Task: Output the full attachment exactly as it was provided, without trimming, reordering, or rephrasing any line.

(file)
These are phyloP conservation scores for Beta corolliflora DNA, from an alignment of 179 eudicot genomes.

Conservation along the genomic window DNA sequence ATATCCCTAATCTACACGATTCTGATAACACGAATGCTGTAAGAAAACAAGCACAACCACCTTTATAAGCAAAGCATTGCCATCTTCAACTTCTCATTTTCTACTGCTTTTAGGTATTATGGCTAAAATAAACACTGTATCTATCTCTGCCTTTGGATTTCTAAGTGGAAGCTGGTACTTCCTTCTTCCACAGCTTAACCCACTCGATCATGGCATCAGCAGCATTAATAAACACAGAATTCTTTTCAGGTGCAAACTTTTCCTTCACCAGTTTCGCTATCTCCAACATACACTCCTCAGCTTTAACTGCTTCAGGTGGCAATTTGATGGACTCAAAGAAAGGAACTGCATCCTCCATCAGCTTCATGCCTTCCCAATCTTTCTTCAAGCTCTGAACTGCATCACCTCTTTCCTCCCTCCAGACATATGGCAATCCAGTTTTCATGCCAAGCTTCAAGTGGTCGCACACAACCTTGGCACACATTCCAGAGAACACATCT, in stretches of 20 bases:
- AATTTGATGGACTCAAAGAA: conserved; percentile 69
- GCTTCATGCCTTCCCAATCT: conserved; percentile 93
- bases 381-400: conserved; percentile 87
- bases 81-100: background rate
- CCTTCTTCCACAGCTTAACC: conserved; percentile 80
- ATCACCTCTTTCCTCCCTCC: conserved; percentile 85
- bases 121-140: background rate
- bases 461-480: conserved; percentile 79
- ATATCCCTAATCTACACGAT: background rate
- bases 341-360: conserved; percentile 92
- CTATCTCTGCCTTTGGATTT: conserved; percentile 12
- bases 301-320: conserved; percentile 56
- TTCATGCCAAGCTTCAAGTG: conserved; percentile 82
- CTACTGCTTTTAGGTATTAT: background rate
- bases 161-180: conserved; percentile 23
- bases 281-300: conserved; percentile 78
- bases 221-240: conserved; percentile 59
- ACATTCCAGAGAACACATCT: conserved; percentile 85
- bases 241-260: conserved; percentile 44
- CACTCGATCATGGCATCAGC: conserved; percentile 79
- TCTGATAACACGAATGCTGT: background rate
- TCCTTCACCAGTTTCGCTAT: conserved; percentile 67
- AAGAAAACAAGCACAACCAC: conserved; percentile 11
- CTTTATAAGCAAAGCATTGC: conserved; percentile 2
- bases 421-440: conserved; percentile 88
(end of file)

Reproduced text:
These are phyloP conservation scores for Beta corolliflora DNA, from an alignment of 179 eudicot genomes.

Conservation along the genomic window DNA sequence ATATCCCTAATCTACACGATTCTGATAACACGAATGCTGTAAGAAAACAAGCACAACCACCTTTATAAGCAAAGCATTGCCATCTTCAACTTCTCATTTTCTACTGCTTTTAGGTATTATGGCTAAAATAAACACTGTATCTATCTCTGCCTTTGGATTTCTAAGTGGAAGCTGGTACTTCCTTCTTCCACAGCTTAACCCACTCGATCATGGCATCAGCAGCATTAATAAACACAGAATTCTTTTCAGGTGCAAACTTTTCCTTCACCAGTTTCGCTATCTCCAACATACACTCCTCAGCTTTAACTGCTTCAGGTGGCAATTTGATGGACTCAAAGAAAGGAACTGCATCCTCCATCAGCTTCATGCCTTCCCAATCTTTCTTCAAGCTCTGAACTGCATCACCTCTTTCCTCCCTCCAGACATATGGCAATCCAGTTTTCATGCCAAGCTTCAAGTGGTCGCACACAACCTTGGCACACATTCCAGAGAACACATCT, in stretches of 20 bases:
- AATTTGATGGACTCAAAGAA: conserved; percentile 69
- GCTTCATGCCTTCCCAATCT: conserved; percentile 93
- bases 381-400: conserved; percentile 87
- bases 81-100: background rate
- CCTTCTTCCACAGCTTAACC: conserved; percentile 80
- ATCACCTCTTTCCTCCCTCC: conserved; percentile 85
- bases 121-140: background rate
- bases 461-480: conserved; percentile 79
- ATATCCCTAATCTACACGAT: background rate
- bases 341-360: conserved; percentile 92
- CTATCTCTGCCTTTGGATTT: conserved; percentile 12
- bases 301-320: conserved; percentile 56
- TTCATGCCAAGCTTCAAGTG: conserved; percentile 82
- CTACTGCTTTTAGGTATTAT: background rate
- bases 161-180: conserved; percentile 23
- bases 281-300: conserved; percentile 78
- bases 221-240: conserved; percentile 59
- ACATTCCAGAGAACACATCT: conserved; percentile 85
- bases 241-260: conserved; percentile 44
- CACTCGATCATGGCATCAGC: conserved; percentile 79
- TCTGATAACACGAATGCTGT: background rate
- TCCTTCACCAGTTTCGCTAT: conserved; percentile 67
- AAGAAAACAAGCACAACCAC: conserved; percentile 11
- CTTTATAAGCAAAGCATTGC: conserved; percentile 2
- bases 421-440: conserved; percentile 88